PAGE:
Of course one can speculate as to what factors may underlie such a state of affairs; but putting the two researches together, one can see that part of the reason may be the power dynamics that is involved in being a  boss as well as a subordinate at the same time. When the boss asks and puts pressure for something that is not possible in the given amount of time/ resources, the aggression is typically displaced to the subordinates and leads to conflicts and bad blood at both ends.  The middle manger is truly caught in the middle.

What is the way out? Being more assertive to superiors (without being aggressive/ ambitious/ stabbing-in-the-back kind of person) and not displacing aggressive impulses towards subordinates is one thing that comes to mind. The other is totally to stop seeing oneself as a boss or a powerful person and using more influence and persuasion to get things done rather than use authority or control ….this way you detach from the power and dominance hierarchy mindset.  Lastly create a fun climate for both your subordinates and a delightful experience for your managers. We can learn from macaques and chimpanzees to be aggressive or we can learn from bonobos to be more playful and loving. The choice is ours (and has important consequence for our well-being) !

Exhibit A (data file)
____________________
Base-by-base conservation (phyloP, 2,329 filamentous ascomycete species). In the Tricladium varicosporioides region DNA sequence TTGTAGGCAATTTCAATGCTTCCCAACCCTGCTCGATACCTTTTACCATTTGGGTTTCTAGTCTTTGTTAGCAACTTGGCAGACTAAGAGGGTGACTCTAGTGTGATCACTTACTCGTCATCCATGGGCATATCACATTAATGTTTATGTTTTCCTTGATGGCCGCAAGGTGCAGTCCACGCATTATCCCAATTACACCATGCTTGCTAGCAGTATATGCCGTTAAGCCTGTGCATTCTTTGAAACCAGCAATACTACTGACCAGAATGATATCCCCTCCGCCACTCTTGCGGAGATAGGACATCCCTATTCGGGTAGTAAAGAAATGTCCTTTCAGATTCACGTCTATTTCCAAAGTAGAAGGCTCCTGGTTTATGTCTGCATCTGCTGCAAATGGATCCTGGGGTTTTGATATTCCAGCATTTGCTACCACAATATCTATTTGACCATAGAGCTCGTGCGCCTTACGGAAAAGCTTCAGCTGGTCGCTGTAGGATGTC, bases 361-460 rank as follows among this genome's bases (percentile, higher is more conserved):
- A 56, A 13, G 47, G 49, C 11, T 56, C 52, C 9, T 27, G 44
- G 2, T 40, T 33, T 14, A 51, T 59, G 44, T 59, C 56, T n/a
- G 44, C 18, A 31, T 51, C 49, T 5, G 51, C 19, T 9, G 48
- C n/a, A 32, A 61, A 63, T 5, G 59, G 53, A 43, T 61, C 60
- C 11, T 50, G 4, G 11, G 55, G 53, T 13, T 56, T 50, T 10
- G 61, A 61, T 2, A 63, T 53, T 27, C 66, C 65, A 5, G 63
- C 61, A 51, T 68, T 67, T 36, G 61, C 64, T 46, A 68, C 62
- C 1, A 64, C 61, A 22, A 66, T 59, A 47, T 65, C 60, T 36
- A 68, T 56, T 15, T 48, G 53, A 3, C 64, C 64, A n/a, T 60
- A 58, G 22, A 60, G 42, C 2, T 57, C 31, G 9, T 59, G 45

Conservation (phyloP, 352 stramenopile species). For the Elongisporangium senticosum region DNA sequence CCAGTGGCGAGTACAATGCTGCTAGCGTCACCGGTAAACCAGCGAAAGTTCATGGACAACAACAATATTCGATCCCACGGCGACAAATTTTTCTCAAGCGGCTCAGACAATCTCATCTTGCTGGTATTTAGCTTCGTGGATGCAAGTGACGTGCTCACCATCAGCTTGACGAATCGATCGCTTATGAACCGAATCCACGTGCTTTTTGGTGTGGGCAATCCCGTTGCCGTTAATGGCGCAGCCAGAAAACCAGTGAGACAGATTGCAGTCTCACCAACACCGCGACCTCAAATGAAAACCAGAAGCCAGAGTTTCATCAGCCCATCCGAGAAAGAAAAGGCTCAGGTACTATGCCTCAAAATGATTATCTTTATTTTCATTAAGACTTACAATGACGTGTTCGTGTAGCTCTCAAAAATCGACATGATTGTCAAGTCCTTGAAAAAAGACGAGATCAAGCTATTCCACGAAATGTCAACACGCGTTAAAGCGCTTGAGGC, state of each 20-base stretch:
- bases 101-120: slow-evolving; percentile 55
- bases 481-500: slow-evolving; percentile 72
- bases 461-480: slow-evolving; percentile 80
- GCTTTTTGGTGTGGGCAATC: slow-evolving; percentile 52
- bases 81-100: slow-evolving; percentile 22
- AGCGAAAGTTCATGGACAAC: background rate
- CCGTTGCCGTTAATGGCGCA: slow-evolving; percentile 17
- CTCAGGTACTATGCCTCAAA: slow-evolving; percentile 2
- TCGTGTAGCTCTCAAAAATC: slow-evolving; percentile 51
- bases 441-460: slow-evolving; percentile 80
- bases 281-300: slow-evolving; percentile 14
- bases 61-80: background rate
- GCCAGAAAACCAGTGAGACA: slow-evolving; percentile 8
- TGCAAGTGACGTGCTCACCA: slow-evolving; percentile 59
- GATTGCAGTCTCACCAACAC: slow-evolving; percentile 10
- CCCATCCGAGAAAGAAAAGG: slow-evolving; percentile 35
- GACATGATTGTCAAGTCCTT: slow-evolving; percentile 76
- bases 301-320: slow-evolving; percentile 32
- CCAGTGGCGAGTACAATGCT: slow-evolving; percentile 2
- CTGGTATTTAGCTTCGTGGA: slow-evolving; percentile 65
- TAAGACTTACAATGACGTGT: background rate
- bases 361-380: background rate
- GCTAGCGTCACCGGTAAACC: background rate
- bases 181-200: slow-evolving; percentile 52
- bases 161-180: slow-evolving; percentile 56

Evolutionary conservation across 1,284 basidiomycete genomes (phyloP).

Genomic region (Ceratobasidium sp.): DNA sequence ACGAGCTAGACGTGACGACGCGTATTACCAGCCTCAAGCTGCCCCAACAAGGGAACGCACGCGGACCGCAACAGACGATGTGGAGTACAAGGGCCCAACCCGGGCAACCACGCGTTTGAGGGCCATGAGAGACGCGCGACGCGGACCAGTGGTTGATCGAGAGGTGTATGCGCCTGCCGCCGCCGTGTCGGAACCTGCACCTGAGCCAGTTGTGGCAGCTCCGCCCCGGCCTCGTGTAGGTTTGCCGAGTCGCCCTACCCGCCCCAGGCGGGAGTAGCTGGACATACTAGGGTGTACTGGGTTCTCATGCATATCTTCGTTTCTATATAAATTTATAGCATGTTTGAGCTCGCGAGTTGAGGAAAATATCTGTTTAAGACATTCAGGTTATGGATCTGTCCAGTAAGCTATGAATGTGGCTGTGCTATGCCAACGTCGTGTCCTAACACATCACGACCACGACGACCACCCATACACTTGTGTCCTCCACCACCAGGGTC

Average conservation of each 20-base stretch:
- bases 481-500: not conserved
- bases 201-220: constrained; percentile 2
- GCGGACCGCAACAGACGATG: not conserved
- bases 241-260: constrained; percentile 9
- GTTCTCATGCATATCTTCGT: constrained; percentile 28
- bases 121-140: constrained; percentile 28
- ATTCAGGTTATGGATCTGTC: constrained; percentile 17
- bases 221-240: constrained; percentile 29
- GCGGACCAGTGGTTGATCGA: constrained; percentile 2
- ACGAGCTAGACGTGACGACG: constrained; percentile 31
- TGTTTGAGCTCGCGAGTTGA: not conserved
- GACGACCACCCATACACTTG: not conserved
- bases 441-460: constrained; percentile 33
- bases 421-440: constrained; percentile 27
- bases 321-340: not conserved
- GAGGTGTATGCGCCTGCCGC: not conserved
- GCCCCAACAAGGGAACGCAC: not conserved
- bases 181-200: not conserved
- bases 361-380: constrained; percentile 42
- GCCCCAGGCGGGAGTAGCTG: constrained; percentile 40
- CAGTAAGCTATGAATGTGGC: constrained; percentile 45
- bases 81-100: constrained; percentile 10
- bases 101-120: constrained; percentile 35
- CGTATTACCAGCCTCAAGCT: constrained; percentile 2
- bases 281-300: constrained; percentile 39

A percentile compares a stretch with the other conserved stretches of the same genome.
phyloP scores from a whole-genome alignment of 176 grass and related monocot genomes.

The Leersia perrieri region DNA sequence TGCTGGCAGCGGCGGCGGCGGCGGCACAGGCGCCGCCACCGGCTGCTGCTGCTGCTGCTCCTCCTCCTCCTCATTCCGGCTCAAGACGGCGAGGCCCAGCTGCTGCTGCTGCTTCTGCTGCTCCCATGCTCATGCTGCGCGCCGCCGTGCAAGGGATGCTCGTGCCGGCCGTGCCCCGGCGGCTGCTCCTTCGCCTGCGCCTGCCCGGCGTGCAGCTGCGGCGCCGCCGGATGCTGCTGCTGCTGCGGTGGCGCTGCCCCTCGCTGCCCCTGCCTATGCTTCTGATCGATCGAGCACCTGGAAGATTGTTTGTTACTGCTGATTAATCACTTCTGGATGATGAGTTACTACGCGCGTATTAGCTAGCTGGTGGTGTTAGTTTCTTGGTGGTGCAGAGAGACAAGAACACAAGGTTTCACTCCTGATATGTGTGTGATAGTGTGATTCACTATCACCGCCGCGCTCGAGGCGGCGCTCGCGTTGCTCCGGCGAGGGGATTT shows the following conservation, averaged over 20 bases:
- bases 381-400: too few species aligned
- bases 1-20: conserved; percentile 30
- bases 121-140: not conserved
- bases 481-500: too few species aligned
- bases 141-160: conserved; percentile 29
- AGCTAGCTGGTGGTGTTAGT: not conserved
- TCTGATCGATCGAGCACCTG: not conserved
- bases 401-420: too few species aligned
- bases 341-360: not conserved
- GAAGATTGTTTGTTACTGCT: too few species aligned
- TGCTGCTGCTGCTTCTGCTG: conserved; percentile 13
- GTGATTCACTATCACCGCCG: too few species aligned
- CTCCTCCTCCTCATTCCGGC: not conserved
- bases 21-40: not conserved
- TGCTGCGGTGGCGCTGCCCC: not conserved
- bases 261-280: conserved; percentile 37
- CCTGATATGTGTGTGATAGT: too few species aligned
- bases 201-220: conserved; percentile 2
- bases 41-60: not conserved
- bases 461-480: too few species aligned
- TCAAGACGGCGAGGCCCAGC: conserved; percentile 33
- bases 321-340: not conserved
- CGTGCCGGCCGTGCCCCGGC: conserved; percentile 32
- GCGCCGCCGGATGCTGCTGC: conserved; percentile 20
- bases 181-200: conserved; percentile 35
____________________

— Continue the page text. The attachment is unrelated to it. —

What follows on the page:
Yesterday, I had written about how relationships are important for workplace well-being; as middle managers that are caught between superiors, colleagues and subordinates we can either get overwhelmed by the hellishness of other people; or we can use these myriad relationships to satisfy our need of relatedness and making a broader impact on the world around us. The choice again is ours!

Happiness and good relationships at work

I came across this study by Boston Consulting Group (BCG) today, courtesy a post by Dr. Nico Rose; and have been thinking about the primary finding highlighted by Nico that relationships matter for your happiness – even in the workplace.